10 Interactive Lessons By Google On Digital Citizenship. 10 Interactive Lessons By Google On Digital Citizenship Added by Jeff Dunn on 2012-07-22 YouTube has a firm place in the current classroom. From Khan Academy’s videos to YouTube EDU and beyond, there’s a reason all these videos are finding a home in schools. In an effort to help keep the ball rolling, Google just launched a set of 10 interactive lessons designed to support teachers in educating students on digital citizenship. A topic obviously quite close to Google’s heart. S.O.S. for Information Literacy. Rutgers RIOT - Research Information Online Tutorial. Sparky Teaching - creative teaching ideas, thinking skills resources & motivational classroom tools. Scope and Sequence.
Free mind map library - Biggerplate mind maps and mind map templates. Ten Terrific Mind Mapping and Brainstorming Tools. Today, I am running a workshop about using mind mapping and brainstorming tools to help students meet some of the Common Core standards in English Language Arts. Below are some of the tools that we will be using today. On a related note, if you're interested in having me come to your school or facilitate a virtual workshop, please click here for more information. Popplet is a great service that combines the best of online sticky note services like Wallwisher with collaborative mind mapping functions. Popplet allows you to create a wall of multimedia sticky notes that you can share with others. Your stickies can include videos and images that you pull from other online services. Text 2 Mind Map offers a great way to turn your typed outlines into mind maps.
Realtime Board is a new online tool for hosting online, collaborative brainstorming sessions. Digress.it. Teacher & Student Planners. WikiBrains. Plagiarism.org. Rutgers RIOT - Research Information Online Tutorial. A new way to learn. Ideas by Creativity Pool. Brainstorming .co.uk for all your brainstorming needs.
How To Make Students Better Online Researchers. I recently came across an article in Wired Magazine called “ Why Kids Can’t Search “. Five-Minute Film Festival: Teaching Digital Citizenship. "Digital citizenship" is an umbrella term that covers a whole host of important issues. How To Get Rid Of Facebook Notifications & Other Annoying Things You Don’t Want To See [Weekly Facebook Tips] It’s funny how sometimes you can use an online service all the time, getting annoyed at little things without realising there’s an easy way to do something about it. Information Literacy - Home. What is Information Literacy? The Keys to Inquiry: Introduction. Virtual Information Inquiry: Information Inquiry. Inquiry-based Learning: Explanation. Search Education – Google.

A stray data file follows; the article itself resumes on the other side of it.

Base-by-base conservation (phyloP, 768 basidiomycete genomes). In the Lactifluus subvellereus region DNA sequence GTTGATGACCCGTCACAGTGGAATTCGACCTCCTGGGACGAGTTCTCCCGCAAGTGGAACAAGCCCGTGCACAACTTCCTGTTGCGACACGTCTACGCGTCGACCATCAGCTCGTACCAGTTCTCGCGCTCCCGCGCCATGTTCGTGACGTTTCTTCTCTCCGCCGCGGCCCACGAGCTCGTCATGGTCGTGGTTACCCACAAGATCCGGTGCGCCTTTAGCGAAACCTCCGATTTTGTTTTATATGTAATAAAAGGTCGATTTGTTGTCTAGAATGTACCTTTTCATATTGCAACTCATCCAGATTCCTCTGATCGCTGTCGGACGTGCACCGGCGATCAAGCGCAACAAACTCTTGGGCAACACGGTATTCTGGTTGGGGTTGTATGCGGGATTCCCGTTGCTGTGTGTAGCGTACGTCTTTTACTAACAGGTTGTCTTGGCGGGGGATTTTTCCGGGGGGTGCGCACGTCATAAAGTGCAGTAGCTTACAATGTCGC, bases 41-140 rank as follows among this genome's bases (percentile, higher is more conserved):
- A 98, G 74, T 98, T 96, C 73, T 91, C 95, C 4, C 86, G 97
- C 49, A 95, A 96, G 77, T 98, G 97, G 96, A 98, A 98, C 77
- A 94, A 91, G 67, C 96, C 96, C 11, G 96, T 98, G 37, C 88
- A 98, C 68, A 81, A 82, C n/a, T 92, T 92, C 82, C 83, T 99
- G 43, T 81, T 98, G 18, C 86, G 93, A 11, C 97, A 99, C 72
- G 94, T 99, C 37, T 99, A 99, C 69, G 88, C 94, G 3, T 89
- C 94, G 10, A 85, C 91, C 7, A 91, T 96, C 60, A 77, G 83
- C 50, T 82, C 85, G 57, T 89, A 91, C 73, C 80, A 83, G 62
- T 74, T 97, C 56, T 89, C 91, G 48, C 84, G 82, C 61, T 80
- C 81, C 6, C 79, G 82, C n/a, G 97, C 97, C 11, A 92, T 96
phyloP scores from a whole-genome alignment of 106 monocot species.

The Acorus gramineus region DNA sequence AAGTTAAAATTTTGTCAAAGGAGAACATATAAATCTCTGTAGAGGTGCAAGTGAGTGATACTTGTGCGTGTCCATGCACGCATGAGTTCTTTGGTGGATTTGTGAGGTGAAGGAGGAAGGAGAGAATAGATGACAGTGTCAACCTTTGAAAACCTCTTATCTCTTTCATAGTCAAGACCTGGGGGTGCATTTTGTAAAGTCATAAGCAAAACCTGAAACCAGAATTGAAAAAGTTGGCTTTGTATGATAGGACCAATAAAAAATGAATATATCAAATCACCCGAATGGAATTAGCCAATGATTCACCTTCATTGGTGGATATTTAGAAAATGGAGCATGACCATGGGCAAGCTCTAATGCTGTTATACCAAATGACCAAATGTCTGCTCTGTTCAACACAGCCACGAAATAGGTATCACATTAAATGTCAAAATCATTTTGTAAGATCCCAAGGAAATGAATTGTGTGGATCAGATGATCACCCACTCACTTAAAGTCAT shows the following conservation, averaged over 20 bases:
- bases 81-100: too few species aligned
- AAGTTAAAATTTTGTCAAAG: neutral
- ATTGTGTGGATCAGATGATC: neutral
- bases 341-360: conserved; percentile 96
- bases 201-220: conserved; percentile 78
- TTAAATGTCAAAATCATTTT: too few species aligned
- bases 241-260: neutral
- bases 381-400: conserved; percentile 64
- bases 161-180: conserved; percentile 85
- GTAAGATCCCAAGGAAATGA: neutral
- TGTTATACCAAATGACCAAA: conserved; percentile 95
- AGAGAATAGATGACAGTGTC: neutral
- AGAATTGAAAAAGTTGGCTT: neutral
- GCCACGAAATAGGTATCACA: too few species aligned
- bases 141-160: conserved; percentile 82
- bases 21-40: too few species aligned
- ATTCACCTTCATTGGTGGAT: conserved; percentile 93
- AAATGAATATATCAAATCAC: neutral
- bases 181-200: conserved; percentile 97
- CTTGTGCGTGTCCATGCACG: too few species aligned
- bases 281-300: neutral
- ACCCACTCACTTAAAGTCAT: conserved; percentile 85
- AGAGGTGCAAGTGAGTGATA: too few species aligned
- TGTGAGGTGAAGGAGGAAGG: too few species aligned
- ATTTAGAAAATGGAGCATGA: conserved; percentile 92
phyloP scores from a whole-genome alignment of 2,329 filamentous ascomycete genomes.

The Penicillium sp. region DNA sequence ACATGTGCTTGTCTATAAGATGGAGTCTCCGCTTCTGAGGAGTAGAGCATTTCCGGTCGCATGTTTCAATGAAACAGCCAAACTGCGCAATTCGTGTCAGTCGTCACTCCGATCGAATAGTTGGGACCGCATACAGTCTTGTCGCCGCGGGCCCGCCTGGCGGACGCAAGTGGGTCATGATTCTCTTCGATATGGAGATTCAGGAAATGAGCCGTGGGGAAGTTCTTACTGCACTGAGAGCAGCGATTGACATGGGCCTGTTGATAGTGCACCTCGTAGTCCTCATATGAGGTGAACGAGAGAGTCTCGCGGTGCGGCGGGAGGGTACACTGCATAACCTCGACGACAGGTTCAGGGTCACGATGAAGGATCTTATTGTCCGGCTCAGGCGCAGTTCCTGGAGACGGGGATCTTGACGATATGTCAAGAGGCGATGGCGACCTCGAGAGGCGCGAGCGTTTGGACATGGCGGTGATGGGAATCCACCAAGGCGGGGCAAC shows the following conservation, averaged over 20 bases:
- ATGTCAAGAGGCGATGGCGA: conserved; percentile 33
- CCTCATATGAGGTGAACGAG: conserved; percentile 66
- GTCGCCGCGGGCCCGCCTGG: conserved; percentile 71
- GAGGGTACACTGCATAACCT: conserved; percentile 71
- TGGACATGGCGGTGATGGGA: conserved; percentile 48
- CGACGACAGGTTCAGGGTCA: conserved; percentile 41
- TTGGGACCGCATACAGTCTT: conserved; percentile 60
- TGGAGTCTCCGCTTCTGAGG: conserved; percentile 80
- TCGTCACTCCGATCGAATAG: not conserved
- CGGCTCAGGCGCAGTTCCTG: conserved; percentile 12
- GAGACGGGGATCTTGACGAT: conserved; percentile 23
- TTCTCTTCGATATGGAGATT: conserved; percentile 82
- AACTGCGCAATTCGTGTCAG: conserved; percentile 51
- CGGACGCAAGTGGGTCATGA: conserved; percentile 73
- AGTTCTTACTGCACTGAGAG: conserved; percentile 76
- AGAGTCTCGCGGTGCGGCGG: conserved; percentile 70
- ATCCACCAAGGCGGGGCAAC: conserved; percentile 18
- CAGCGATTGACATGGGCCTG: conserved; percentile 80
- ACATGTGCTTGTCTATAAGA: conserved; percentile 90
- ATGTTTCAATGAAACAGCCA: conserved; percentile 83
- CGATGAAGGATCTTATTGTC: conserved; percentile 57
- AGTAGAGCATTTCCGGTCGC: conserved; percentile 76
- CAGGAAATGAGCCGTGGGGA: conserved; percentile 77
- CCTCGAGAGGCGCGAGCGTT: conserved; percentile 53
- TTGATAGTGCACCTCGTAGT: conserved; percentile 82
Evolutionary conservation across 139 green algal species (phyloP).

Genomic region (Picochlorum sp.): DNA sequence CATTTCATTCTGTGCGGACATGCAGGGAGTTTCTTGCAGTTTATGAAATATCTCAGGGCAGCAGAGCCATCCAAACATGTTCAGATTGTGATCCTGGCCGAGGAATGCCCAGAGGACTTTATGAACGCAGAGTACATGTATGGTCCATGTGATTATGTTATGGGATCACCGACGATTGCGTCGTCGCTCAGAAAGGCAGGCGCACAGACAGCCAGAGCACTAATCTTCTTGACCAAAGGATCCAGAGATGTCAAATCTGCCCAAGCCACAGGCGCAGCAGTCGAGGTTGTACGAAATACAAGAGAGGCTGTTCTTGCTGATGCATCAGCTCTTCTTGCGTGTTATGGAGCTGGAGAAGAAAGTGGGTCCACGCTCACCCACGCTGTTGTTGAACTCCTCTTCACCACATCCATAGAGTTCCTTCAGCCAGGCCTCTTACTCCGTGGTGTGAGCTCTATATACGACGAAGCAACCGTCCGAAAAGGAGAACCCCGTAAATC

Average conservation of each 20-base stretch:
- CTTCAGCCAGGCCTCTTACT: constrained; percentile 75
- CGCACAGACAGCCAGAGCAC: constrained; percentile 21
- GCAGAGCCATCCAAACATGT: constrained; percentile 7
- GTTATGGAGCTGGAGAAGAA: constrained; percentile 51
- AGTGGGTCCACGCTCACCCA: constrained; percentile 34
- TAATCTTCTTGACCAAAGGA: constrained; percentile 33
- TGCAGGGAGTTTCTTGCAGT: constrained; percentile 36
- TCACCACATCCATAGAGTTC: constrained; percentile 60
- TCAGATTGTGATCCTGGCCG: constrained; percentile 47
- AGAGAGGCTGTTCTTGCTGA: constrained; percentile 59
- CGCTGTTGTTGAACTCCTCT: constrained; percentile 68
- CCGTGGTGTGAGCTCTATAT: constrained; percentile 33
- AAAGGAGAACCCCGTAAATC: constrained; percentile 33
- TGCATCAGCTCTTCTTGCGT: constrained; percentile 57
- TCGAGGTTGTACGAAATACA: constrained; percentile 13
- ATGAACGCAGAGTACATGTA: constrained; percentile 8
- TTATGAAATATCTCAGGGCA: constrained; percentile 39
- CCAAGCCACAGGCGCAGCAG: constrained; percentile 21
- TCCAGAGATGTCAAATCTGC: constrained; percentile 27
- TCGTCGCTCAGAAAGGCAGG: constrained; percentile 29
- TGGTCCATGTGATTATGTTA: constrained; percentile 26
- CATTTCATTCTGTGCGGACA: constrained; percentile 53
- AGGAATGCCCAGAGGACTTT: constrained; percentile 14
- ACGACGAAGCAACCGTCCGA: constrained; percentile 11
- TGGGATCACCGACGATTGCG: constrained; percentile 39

12 Things Students Should Never Do on Social Media. The last thing young people want is another set of rules. But these days, social media comes with great responsibility, whether you're just starting high school or finishing up college. The fact is, irresponsible social media conduct could potentially ruin your education and negatively impact your career, not to mention hurt others in the process.
21st Century Literacies: Tools for Reading the World. Gateway to 21st Century Skills. Open Textbook - An Open Resource on Digital Literacy for Educators, Teachers and Schools. DebateGraph. Toolkit. Essential Questions These are questions which touch our hearts and souls.